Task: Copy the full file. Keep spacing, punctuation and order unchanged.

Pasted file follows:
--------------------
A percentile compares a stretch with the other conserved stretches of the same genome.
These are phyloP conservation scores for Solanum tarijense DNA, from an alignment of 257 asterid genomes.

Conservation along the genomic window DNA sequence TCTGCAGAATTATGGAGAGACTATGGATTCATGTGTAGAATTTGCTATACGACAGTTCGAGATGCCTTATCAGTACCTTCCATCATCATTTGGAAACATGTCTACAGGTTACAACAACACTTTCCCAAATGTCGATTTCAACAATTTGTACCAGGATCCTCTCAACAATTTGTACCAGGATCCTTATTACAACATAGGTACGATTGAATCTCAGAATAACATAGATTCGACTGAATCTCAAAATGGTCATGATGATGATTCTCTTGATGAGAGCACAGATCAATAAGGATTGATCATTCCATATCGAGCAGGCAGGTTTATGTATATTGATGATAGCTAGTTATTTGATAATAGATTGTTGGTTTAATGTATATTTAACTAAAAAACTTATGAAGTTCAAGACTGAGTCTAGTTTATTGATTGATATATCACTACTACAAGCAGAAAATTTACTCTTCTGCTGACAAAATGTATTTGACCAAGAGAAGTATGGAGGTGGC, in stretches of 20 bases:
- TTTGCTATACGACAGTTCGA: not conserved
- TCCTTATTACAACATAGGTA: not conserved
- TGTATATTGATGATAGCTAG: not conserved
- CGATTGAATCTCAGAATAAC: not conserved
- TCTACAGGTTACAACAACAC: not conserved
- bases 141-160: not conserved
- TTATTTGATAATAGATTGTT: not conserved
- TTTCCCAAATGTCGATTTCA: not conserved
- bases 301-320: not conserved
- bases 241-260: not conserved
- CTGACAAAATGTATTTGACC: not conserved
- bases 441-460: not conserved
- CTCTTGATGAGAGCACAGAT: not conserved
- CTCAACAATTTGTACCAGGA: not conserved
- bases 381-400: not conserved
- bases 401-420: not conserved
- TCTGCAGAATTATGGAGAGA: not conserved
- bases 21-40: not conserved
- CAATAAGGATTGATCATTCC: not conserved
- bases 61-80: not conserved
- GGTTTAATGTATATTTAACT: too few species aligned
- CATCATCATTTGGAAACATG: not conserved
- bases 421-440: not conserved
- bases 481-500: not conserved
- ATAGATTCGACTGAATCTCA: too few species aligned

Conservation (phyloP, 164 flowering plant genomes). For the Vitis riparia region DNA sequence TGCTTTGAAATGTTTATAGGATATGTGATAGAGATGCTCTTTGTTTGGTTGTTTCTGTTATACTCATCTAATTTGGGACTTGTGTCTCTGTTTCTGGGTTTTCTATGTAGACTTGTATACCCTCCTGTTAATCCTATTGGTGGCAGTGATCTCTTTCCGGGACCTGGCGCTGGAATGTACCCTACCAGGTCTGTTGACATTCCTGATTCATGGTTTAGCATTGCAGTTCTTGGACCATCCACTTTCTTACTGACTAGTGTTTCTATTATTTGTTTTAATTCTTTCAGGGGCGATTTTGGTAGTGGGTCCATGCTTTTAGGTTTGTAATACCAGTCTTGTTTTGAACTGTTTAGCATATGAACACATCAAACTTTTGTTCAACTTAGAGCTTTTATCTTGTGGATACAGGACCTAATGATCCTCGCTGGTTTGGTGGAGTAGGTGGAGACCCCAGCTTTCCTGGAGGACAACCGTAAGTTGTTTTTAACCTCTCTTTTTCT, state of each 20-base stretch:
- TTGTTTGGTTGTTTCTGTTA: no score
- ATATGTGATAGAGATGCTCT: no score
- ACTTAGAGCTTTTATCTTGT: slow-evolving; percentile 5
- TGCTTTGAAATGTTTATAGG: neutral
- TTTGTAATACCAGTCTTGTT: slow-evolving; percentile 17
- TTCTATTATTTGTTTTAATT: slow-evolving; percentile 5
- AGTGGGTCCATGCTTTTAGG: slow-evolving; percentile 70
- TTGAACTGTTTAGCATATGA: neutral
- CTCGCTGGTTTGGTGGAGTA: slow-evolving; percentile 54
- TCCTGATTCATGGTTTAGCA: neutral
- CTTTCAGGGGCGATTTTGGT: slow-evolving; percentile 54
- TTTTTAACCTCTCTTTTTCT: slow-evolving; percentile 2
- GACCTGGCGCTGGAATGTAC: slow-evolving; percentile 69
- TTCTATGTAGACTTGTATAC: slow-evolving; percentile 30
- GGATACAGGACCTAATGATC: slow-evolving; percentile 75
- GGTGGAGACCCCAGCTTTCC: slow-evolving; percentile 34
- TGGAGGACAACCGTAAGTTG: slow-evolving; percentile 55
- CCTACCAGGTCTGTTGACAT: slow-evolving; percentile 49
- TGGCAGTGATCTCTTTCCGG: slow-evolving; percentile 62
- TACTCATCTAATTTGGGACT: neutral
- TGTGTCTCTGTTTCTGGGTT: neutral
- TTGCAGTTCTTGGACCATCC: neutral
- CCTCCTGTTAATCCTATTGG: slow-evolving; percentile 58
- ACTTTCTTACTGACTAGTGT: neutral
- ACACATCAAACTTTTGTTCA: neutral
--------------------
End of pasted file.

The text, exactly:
A percentile compares a stretch with the other conserved stretches of the same genome.
These are phyloP conservation scores for Solanum tarijense DNA, from an alignment of 257 asterid genomes.

Conservation along the genomic window DNA sequence TCTGCAGAATTATGGAGAGACTATGGATTCATGTGTAGAATTTGCTATACGACAGTTCGAGATGCCTTATCAGTACCTTCCATCATCATTTGGAAACATGTCTACAGGTTACAACAACACTTTCCCAAATGTCGATTTCAACAATTTGTACCAGGATCCTCTCAACAATTTGTACCAGGATCCTTATTACAACATAGGTACGATTGAATCTCAGAATAACATAGATTCGACTGAATCTCAAAATGGTCATGATGATGATTCTCTTGATGAGAGCACAGATCAATAAGGATTGATCATTCCATATCGAGCAGGCAGGTTTATGTATATTGATGATAGCTAGTTATTTGATAATAGATTGTTGGTTTAATGTATATTTAACTAAAAAACTTATGAAGTTCAAGACTGAGTCTAGTTTATTGATTGATATATCACTACTACAAGCAGAAAATTTACTCTTCTGCTGACAAAATGTATTTGACCAAGAGAAGTATGGAGGTGGC, in stretches of 20 bases:
- TTTGCTATACGACAGTTCGA: not conserved
- TCCTTATTACAACATAGGTA: not conserved
- TGTATATTGATGATAGCTAG: not conserved
- CGATTGAATCTCAGAATAAC: not conserved
- TCTACAGGTTACAACAACAC: not conserved
- bases 141-160: not conserved
- TTATTTGATAATAGATTGTT: not conserved
- TTTCCCAAATGTCGATTTCA: not conserved
- bases 301-320: not conserved
- bases 241-260: not conserved
- CTGACAAAATGTATTTGACC: not conserved
- bases 441-460: not conserved
- CTCTTGATGAGAGCACAGAT: not conserved
- CTCAACAATTTGTACCAGGA: not conserved
- bases 381-400: not conserved
- bases 401-420: not conserved
- TCTGCAGAATTATGGAGAGA: not conserved
- bases 21-40: not conserved
- CAATAAGGATTGATCATTCC: not conserved
- bases 61-80: not conserved
- GGTTTAATGTATATTTAACT: too few species aligned
- CATCATCATTTGGAAACATG: not conserved
- bases 421-440: not conserved
- bases 481-500: not conserved
- ATAGATTCGACTGAATCTCA: too few species aligned

Conservation (phyloP, 164 flowering plant genomes). For the Vitis riparia region DNA sequence TGCTTTGAAATGTTTATAGGATATGTGATAGAGATGCTCTTTGTTTGGTTGTTTCTGTTATACTCATCTAATTTGGGACTTGTGTCTCTGTTTCTGGGTTTTCTATGTAGACTTGTATACCCTCCTGTTAATCCTATTGGTGGCAGTGATCTCTTTCCGGGACCTGGCGCTGGAATGTACCCTACCAGGTCTGTTGACATTCCTGATTCATGGTTTAGCATTGCAGTTCTTGGACCATCCACTTTCTTACTGACTAGTGTTTCTATTATTTGTTTTAATTCTTTCAGGGGCGATTTTGGTAGTGGGTCCATGCTTTTAGGTTTGTAATACCAGTCTTGTTTTGAACTGTTTAGCATATGAACACATCAAACTTTTGTTCAACTTAGAGCTTTTATCTTGTGGATACAGGACCTAATGATCCTCGCTGGTTTGGTGGAGTAGGTGGAGACCCCAGCTTTCCTGGAGGACAACCGTAAGTTGTTTTTAACCTCTCTTTTTCT, state of each 20-base stretch:
- TTGTTTGGTTGTTTCTGTTA: no score
- ATATGTGATAGAGATGCTCT: no score
- ACTTAGAGCTTTTATCTTGT: slow-evolving; percentile 5
- TGCTTTGAAATGTTTATAGG: neutral
- TTTGTAATACCAGTCTTGTT: slow-evolving; percentile 17
- TTCTATTATTTGTTTTAATT: slow-evolving; percentile 5
- AGTGGGTCCATGCTTTTAGG: slow-evolving; percentile 70
- TTGAACTGTTTAGCATATGA: neutral
- CTCGCTGGTTTGGTGGAGTA: slow-evolving; percentile 54
- TCCTGATTCATGGTTTAGCA: neutral
- CTTTCAGGGGCGATTTTGGT: slow-evolving; percentile 54
- TTTTTAACCTCTCTTTTTCT: slow-evolving; percentile 2
- GACCTGGCGCTGGAATGTAC: slow-evolving; percentile 69
- TTCTATGTAGACTTGTATAC: slow-evolving; percentile 30
- GGATACAGGACCTAATGATC: slow-evolving; percentile 75
- GGTGGAGACCCCAGCTTTCC: slow-evolving; percentile 34
- TGGAGGACAACCGTAAGTTG: slow-evolving; percentile 55
- CCTACCAGGTCTGTTGACAT: slow-evolving; percentile 49
- TGGCAGTGATCTCTTTCCGG: slow-evolving; percentile 62
- TACTCATCTAATTTGGGACT: neutral
- TGTGTCTCTGTTTCTGGGTT: neutral
- TTGCAGTTCTTGGACCATCC: neutral
- CCTCCTGTTAATCCTATTGG: slow-evolving; percentile 58
- ACTTTCTTACTGACTAGTGT: neutral
- ACACATCAAACTTTTGTTCA: neutral